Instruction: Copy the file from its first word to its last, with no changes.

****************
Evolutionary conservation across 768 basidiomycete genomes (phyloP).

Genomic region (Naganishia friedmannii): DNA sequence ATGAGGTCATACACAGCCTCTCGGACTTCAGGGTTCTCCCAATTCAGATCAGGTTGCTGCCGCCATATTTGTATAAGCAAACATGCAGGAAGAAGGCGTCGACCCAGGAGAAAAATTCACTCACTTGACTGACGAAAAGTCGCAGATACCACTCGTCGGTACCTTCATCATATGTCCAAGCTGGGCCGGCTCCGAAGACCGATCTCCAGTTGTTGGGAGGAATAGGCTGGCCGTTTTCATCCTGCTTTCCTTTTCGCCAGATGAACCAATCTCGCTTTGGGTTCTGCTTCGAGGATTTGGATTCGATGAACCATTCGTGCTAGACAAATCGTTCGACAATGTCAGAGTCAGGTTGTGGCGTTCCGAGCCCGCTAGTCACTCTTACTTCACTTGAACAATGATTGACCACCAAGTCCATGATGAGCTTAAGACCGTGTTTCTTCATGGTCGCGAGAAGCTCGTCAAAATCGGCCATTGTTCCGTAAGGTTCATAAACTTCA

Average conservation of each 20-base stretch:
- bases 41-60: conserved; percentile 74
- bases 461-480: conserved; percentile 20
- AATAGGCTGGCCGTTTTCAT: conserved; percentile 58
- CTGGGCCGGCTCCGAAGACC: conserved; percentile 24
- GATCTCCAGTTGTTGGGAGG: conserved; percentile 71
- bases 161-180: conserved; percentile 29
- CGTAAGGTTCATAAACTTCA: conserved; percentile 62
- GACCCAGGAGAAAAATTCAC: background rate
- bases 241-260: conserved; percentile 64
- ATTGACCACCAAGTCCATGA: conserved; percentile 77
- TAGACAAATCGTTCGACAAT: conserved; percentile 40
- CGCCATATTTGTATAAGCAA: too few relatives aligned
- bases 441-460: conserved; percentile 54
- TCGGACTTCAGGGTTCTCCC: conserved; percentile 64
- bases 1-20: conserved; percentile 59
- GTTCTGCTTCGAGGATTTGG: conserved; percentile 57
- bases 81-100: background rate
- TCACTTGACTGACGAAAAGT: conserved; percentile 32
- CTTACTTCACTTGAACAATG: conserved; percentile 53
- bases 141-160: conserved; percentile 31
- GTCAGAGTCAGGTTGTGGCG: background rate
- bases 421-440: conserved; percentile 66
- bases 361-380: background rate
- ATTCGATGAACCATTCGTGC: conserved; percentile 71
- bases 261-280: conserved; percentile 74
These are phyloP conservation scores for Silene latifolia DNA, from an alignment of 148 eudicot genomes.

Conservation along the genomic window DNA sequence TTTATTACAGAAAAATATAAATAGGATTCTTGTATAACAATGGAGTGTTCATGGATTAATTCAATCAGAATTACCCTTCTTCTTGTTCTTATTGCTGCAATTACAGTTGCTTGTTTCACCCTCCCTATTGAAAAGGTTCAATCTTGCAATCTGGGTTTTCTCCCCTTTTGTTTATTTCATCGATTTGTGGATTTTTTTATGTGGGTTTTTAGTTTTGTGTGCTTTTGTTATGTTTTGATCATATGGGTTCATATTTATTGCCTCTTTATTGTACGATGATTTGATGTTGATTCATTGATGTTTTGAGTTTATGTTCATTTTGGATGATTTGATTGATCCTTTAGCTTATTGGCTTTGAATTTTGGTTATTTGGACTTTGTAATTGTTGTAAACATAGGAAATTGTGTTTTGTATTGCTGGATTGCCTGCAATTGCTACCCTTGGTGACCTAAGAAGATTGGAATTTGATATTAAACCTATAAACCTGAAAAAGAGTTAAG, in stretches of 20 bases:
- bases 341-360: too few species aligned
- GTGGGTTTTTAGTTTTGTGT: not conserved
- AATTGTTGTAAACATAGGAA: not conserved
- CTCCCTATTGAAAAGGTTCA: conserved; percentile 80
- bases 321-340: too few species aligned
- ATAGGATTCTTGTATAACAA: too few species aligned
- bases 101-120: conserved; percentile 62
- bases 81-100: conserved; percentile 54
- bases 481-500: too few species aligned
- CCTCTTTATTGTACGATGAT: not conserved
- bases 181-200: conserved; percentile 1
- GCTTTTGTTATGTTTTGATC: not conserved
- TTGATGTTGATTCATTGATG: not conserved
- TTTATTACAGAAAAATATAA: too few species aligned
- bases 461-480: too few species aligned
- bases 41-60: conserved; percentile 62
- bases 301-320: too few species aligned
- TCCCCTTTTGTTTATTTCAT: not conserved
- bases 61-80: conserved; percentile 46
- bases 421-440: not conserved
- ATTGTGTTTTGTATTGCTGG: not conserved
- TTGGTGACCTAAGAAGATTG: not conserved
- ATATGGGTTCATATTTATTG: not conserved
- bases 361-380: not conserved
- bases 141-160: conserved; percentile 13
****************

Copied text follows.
Evolutionary conservation across 768 basidiomycete genomes (phyloP).

Genomic region (Naganishia friedmannii): DNA sequence ATGAGGTCATACACAGCCTCTCGGACTTCAGGGTTCTCCCAATTCAGATCAGGTTGCTGCCGCCATATTTGTATAAGCAAACATGCAGGAAGAAGGCGTCGACCCAGGAGAAAAATTCACTCACTTGACTGACGAAAAGTCGCAGATACCACTCGTCGGTACCTTCATCATATGTCCAAGCTGGGCCGGCTCCGAAGACCGATCTCCAGTTGTTGGGAGGAATAGGCTGGCCGTTTTCATCCTGCTTTCCTTTTCGCCAGATGAACCAATCTCGCTTTGGGTTCTGCTTCGAGGATTTGGATTCGATGAACCATTCGTGCTAGACAAATCGTTCGACAATGTCAGAGTCAGGTTGTGGCGTTCCGAGCCCGCTAGTCACTCTTACTTCACTTGAACAATGATTGACCACCAAGTCCATGATGAGCTTAAGACCGTGTTTCTTCATGGTCGCGAGAAGCTCGTCAAAATCGGCCATTGTTCCGTAAGGTTCATAAACTTCA

Average conservation of each 20-base stretch:
- bases 41-60: conserved; percentile 74
- bases 461-480: conserved; percentile 20
- AATAGGCTGGCCGTTTTCAT: conserved; percentile 58
- CTGGGCCGGCTCCGAAGACC: conserved; percentile 24
- GATCTCCAGTTGTTGGGAGG: conserved; percentile 71
- bases 161-180: conserved; percentile 29
- CGTAAGGTTCATAAACTTCA: conserved; percentile 62
- GACCCAGGAGAAAAATTCAC: background rate
- bases 241-260: conserved; percentile 64
- ATTGACCACCAAGTCCATGA: conserved; percentile 77
- TAGACAAATCGTTCGACAAT: conserved; percentile 40
- CGCCATATTTGTATAAGCAA: too few relatives aligned
- bases 441-460: conserved; percentile 54
- TCGGACTTCAGGGTTCTCCC: conserved; percentile 64
- bases 1-20: conserved; percentile 59
- GTTCTGCTTCGAGGATTTGG: conserved; percentile 57
- bases 81-100: background rate
- TCACTTGACTGACGAAAAGT: conserved; percentile 32
- CTTACTTCACTTGAACAATG: conserved; percentile 53
- bases 141-160: conserved; percentile 31
- GTCAGAGTCAGGTTGTGGCG: background rate
- bases 421-440: conserved; percentile 66
- bases 361-380: background rate
- ATTCGATGAACCATTCGTGC: conserved; percentile 71
- bases 261-280: conserved; percentile 74
These are phyloP conservation scores for Silene latifolia DNA, from an alignment of 148 eudicot genomes.

Conservation along the genomic window DNA sequence TTTATTACAGAAAAATATAAATAGGATTCTTGTATAACAATGGAGTGTTCATGGATTAATTCAATCAGAATTACCCTTCTTCTTGTTCTTATTGCTGCAATTACAGTTGCTTGTTTCACCCTCCCTATTGAAAAGGTTCAATCTTGCAATCTGGGTTTTCTCCCCTTTTGTTTATTTCATCGATTTGTGGATTTTTTTATGTGGGTTTTTAGTTTTGTGTGCTTTTGTTATGTTTTGATCATATGGGTTCATATTTATTGCCTCTTTATTGTACGATGATTTGATGTTGATTCATTGATGTTTTGAGTTTATGTTCATTTTGGATGATTTGATTGATCCTTTAGCTTATTGGCTTTGAATTTTGGTTATTTGGACTTTGTAATTGTTGTAAACATAGGAAATTGTGTTTTGTATTGCTGGATTGCCTGCAATTGCTACCCTTGGTGACCTAAGAAGATTGGAATTTGATATTAAACCTATAAACCTGAAAAAGAGTTAAG, in stretches of 20 bases:
- bases 341-360: too few species aligned
- GTGGGTTTTTAGTTTTGTGT: not conserved
- AATTGTTGTAAACATAGGAA: not conserved
- CTCCCTATTGAAAAGGTTCA: conserved; percentile 80
- bases 321-340: too few species aligned
- ATAGGATTCTTGTATAACAA: too few species aligned
- bases 101-120: conserved; percentile 62
- bases 81-100: conserved; percentile 54
- bases 481-500: too few species aligned
- CCTCTTTATTGTACGATGAT: not conserved
- bases 181-200: conserved; percentile 1
- GCTTTTGTTATGTTTTGATC: not conserved
- TTGATGTTGATTCATTGATG: not conserved
- TTTATTACAGAAAAATATAA: too few species aligned
- bases 461-480: too few species aligned
- bases 41-60: conserved; percentile 62
- bases 301-320: too few species aligned
- TCCCCTTTTGTTTATTTCAT: not conserved
- bases 61-80: conserved; percentile 46
- bases 421-440: not conserved
- ATTGTGTTTTGTATTGCTGG: not conserved
- TTGGTGACCTAAGAAGATTG: not conserved
- ATATGGGTTCATATTTATTG: not conserved
- bases 361-380: not conserved
- bases 141-160: conserved; percentile 13